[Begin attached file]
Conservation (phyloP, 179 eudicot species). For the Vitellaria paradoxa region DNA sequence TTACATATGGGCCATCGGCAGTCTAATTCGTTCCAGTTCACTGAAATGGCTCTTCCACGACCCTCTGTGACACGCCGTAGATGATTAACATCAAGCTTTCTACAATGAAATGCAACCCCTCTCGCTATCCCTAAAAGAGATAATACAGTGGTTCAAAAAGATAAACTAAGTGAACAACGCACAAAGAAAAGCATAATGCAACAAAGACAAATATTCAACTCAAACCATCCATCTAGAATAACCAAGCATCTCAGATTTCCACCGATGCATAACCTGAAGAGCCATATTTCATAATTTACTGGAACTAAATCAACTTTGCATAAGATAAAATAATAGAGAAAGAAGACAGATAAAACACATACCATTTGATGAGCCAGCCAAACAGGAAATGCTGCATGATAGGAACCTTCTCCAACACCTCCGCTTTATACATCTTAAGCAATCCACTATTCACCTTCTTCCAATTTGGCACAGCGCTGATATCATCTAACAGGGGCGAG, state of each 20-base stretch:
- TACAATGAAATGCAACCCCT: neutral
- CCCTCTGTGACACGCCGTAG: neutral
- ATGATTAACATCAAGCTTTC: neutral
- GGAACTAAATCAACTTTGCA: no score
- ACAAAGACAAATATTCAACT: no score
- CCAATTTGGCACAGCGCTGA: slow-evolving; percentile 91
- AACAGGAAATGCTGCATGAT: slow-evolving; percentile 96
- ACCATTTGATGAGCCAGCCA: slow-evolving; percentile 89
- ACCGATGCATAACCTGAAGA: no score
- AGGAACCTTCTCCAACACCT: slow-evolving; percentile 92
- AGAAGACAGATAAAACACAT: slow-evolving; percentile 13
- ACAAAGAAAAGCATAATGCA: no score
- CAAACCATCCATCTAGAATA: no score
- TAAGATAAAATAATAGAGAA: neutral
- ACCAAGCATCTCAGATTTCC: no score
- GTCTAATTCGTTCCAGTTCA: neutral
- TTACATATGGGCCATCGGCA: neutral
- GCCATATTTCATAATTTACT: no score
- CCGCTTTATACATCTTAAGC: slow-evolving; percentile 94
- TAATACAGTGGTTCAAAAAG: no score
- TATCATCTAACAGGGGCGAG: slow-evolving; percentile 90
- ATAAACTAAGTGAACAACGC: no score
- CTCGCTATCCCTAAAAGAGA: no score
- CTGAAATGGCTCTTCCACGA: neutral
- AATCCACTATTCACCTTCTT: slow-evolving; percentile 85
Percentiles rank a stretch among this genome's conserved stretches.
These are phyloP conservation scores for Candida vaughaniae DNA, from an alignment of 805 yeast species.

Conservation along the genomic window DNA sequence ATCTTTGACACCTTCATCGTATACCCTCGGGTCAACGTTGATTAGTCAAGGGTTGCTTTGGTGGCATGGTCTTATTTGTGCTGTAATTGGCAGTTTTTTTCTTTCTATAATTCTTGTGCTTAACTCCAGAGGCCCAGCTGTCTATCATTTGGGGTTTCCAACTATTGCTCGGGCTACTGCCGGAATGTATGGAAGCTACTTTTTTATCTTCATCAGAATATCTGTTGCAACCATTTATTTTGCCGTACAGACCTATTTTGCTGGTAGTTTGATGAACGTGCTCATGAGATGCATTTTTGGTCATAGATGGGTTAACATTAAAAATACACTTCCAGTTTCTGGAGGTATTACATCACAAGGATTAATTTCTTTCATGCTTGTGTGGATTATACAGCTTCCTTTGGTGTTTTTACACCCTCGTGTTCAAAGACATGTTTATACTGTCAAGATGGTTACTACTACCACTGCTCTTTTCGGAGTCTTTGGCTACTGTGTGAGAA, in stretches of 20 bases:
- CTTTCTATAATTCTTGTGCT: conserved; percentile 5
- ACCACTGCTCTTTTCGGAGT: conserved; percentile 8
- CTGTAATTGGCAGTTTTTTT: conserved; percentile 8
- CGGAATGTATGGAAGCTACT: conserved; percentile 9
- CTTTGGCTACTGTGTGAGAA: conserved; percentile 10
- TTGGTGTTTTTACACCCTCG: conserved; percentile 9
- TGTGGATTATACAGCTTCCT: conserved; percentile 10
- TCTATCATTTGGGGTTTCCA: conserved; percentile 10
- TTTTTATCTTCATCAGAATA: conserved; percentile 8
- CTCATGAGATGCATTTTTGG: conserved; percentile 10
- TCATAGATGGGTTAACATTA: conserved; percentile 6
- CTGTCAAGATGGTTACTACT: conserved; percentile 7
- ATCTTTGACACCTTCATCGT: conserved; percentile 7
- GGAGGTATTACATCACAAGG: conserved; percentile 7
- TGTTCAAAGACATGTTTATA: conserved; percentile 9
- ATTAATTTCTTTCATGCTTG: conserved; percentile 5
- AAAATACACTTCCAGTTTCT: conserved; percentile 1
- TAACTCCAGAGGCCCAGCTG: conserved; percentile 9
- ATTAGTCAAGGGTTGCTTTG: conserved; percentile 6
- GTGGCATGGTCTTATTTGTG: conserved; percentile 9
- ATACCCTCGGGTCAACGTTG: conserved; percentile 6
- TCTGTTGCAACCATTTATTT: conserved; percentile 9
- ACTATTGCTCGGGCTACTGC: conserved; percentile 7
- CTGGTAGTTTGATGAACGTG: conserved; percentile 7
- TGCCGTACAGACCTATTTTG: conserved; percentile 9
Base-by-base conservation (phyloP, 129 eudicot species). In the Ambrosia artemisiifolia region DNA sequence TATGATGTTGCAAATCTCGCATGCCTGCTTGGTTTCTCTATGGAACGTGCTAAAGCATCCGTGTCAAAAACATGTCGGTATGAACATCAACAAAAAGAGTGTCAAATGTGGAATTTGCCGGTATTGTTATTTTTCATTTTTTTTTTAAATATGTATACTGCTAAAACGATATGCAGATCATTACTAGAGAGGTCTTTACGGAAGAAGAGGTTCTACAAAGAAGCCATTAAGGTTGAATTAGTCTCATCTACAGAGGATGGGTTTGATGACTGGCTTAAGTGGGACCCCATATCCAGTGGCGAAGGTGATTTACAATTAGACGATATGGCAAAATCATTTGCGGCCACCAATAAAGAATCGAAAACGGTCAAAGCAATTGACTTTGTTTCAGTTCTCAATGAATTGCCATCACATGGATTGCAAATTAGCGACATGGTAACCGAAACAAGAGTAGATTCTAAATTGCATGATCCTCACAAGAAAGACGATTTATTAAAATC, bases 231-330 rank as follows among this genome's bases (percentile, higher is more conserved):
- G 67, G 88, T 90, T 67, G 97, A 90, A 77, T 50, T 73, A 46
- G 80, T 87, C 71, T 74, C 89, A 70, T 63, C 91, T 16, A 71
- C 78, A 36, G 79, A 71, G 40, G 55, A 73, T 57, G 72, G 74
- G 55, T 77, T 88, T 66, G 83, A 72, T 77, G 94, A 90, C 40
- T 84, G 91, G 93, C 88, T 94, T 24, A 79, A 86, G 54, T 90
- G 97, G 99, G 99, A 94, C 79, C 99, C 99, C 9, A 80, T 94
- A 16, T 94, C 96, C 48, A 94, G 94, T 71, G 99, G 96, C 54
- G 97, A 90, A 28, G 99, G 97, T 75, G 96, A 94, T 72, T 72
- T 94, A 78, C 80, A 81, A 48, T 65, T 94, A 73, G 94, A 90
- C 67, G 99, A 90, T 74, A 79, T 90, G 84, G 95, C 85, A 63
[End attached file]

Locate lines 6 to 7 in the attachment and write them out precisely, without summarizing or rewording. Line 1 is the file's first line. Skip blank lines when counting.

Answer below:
- ACAAAGACAAATATTCAACT: no score
- CCAATTTGGCACAGCGCTGA: slow-evolving; percentile 91